SMITH: FREE TRADE, INTERNATIONAL TOURISM ARE KEY
Even so-called ‘small accomplishments’ will help with job creation in Colorado
“I’m less enamoured with big plans than I am with small accomplishments,” Monte Pascoe whispered to me during a cabinet meeting way back in 1982 when we were both working for Governor Dick Lamm.
Monte was a wonderful public servant and civic leader and I thought of him as President Obama was making his September 8 jobs speech. Yes, big ideas are important and often inspiring but rebuilding our shattered economy is going to take dozens of small accomplishments. There is no magic answer.
Several of these are close at hand. Although they won’t answer all of our job problems, they are a start.
The first is free trade and the second is international tourism. Let me explain.
On August 20, Gabriel Silva, the Colombian Ambassador to the United States, spoke in Santa Fe about the long-delayed US-Colombia Free Trade Agreement. I have always supported this, mostly because it would be a way to reward Colombia, our strongest ally in Latin America and the one country that has stood up to Hugo Chávez, the virulently anti-American president of Venezuela. I wrote an article for The Statesman on April 13, 2007 to that effect but the story is quite different now.
Ambassador Silva pointed out that, although Colombia values the United States as a trading partner, it has had to move ahead with other countries because of these extended delays on our part. Accordingly, Colombia has signed free trade agreements with Mercosur, the coalition of South American countries; the European Union; and most recently, Canada.
As a result of these new agreements, our share of Colombia’s agriculture market has dropped from 46.5 percent in 2008 to 20.8 percent in 2010. At the same time, Argentina’s share of that market has increased from 13.8 percent to 28.2 percent in just two years.
And that’s only part of the problem because the Canada-Colombia agreement has just taken effect. The danger is that Canadians will capture the rest of our market. Since our farmers have been paying a 30 percent tariff, they were at a huge disadvantage.
One of Colombia’s major imports is wheat; they import 95 percent of what they consume. This is also an important Colorado crop. By essentially giving away that market, by letting the Argentines and Canadians outmaneuver us, we’ve been costing ourselves jobs both nationally and in Colorado.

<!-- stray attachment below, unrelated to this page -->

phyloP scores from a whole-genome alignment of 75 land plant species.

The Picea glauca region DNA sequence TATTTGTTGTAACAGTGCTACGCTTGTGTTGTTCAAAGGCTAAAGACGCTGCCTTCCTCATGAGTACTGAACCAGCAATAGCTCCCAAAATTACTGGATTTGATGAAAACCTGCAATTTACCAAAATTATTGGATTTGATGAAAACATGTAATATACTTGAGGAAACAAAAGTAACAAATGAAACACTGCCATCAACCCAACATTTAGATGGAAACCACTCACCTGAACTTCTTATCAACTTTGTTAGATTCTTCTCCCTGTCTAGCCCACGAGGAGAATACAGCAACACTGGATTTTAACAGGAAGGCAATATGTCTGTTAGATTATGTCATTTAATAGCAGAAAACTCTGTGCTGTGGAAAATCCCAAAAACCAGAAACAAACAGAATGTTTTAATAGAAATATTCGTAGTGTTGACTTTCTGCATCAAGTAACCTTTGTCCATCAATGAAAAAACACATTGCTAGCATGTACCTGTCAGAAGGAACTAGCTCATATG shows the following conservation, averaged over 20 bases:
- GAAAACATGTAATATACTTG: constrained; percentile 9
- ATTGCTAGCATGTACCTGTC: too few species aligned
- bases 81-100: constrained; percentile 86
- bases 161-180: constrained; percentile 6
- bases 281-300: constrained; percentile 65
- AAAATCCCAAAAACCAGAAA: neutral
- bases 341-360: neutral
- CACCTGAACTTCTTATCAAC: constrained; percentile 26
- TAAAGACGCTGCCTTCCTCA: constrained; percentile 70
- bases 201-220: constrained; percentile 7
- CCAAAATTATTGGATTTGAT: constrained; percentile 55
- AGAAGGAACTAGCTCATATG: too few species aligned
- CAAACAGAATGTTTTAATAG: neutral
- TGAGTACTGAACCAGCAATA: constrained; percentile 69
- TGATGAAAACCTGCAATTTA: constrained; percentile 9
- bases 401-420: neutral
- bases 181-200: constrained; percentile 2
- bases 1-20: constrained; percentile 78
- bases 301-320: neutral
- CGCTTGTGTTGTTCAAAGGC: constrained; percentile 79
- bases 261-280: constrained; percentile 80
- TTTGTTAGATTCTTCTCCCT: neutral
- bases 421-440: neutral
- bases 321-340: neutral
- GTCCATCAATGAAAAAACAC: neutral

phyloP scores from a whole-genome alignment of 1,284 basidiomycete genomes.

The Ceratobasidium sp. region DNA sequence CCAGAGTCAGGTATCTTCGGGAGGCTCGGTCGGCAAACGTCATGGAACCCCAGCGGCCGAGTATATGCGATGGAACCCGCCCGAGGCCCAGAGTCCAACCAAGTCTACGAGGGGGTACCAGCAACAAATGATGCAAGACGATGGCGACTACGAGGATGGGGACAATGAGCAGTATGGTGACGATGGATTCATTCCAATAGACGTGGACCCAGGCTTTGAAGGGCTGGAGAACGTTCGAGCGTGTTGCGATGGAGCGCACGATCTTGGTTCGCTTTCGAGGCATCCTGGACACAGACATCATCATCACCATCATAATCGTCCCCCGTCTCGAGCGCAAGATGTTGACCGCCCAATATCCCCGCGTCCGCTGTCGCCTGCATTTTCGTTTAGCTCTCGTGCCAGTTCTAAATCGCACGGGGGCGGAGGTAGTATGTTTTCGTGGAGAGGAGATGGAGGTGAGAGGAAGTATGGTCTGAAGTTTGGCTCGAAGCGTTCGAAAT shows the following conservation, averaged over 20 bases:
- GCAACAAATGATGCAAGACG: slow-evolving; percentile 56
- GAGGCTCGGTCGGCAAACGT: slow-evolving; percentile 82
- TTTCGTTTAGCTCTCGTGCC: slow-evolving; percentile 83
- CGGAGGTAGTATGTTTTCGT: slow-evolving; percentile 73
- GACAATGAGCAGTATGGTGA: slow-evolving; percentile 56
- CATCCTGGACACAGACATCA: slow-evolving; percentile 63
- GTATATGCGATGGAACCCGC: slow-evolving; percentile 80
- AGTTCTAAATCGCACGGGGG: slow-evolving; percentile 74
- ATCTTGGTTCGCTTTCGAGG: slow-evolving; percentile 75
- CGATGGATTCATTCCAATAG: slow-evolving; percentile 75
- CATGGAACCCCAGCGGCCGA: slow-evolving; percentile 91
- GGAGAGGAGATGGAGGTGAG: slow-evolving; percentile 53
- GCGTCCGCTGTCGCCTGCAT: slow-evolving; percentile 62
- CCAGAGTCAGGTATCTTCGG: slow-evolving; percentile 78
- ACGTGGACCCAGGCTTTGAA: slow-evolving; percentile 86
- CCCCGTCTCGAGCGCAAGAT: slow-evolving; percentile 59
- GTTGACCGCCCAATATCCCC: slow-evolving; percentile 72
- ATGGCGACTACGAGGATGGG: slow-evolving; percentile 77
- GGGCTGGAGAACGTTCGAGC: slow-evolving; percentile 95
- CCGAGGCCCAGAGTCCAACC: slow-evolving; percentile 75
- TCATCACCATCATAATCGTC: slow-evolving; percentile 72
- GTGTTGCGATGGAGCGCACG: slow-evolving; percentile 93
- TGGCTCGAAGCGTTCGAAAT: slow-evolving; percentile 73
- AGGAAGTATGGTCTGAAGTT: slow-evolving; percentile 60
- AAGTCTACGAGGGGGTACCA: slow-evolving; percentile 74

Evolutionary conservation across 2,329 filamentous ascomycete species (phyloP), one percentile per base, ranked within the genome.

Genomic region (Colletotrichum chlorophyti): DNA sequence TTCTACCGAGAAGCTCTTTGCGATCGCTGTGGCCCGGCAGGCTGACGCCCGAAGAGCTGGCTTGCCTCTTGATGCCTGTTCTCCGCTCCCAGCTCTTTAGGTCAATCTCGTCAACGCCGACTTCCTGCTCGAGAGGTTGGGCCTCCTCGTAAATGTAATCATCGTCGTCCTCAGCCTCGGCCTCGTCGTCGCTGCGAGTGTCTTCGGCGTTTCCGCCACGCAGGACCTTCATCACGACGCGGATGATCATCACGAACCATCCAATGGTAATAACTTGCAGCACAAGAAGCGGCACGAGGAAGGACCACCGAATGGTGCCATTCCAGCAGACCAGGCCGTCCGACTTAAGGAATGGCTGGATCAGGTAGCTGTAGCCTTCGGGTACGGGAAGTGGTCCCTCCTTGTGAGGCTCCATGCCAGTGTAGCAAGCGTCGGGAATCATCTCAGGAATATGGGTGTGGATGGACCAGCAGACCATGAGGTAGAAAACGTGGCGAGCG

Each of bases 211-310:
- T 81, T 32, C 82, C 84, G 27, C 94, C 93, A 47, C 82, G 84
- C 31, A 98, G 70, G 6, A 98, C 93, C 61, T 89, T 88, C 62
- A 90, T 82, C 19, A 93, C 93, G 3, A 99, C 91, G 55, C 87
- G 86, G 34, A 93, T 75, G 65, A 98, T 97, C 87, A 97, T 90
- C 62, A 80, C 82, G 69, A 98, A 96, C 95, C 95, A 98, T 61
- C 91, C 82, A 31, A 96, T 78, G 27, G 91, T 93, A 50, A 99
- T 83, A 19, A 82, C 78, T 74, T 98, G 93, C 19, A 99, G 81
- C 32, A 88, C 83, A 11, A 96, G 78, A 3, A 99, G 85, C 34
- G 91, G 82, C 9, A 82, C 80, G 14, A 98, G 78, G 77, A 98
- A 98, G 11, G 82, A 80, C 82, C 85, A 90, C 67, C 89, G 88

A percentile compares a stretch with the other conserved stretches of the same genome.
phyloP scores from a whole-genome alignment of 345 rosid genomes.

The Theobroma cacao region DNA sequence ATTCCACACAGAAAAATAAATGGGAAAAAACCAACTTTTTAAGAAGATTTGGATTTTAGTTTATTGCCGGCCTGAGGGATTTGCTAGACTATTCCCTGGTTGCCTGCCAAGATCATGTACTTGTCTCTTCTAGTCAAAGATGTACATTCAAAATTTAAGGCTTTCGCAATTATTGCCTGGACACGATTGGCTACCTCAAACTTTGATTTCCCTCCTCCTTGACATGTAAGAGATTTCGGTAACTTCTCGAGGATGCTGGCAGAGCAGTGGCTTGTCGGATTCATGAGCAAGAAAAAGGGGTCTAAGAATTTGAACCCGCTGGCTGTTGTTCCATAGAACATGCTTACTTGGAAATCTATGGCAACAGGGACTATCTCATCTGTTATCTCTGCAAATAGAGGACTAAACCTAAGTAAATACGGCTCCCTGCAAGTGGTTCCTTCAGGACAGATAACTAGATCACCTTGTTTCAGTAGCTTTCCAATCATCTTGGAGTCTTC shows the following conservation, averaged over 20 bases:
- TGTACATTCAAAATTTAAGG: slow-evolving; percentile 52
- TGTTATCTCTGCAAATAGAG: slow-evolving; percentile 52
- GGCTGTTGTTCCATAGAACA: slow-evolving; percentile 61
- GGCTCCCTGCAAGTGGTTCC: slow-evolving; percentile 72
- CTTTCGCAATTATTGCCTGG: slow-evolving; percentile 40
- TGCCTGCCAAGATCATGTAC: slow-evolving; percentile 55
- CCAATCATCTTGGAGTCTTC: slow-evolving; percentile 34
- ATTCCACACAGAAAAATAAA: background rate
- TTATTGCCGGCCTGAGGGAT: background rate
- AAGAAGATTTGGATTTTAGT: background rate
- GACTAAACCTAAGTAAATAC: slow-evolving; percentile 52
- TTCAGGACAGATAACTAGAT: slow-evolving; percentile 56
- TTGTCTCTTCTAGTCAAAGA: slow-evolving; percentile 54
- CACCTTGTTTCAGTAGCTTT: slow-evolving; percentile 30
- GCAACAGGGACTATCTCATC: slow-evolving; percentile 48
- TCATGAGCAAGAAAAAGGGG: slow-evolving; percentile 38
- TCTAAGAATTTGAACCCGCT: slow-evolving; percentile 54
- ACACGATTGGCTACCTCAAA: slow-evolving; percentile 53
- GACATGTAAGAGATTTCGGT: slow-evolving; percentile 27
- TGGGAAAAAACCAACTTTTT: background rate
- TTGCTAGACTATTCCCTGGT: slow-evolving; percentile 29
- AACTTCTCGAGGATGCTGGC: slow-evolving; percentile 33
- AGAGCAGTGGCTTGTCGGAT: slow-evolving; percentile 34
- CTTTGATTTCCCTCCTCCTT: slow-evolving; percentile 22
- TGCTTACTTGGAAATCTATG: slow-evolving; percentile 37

Now the agreement has been signed as well as those with Korea and Panama. And Colorado, to the great credit of Governor John Hickenlooper and his Office of Economic Development and International Trade, is moving quickly to take advantage of the new agreement. Stephanie Garnica, the Director for Trade and Investment for the Americas has already organized a trade mission or seven or eight Colorado companies to go to Colombia in mid-November. Colorado will be the first state to take advantage of this opportunity. I hope that Colorado’s agricultural community will join in; especially the wheat growers.
Doing business internationally has never been a popular issue but the fact is that we export about $1.2 trillion of US products every year. This creates over 13 million American jobs. The new agreements will add to that total but we have to follow the lead of Hickenlooper and Garnica and move quickly.
The second issue relates to visas and international visitors. This is a huge business. International visitors spent over $12 billion in the US in June 2011. Unfortunately, our share of the world travel market has dropped from 17 percent in 2000 to 12.4 percent last year, largely because our visa process is so cumbersome and frustrating. For example, it can take as long as 145 days for someone from Brazil (a very rapidly growing market) to apply for a visa and 120 days in China. As a result, many potential visitors will, out of frustration, decide to spend their money in some other country.
If we had maintained that 17 percent it would have meant 78 million more visitors and another $606 billion in revenue during this ten year period.
Back in 2002 when the Euro went into effect, it was worth less than the dollar. Now it is at $1.36. Our dollar has plummeted in value. This gives international travelers, not just Europeans, an enormous incentive to come here, vacation and spend money. Simplifying the visa process would be another “small accomplishment” that could create thousands of jobs for Americans.
The visa issue is similar to the Colombia trade agreement; we simply expect the rest of the world to play by our rules. But that doesn’t work. Other countries are taking their business elsewhere and we are the losers. So while we debate the “big plans”, let’s also focus on “small accomplishments,” as Monte Pascoe would have put it.
Morgan Smith is a former state representative and Director of the Colorado International Trade Office. He can be reached at Morganfirstname.lastname@example.org.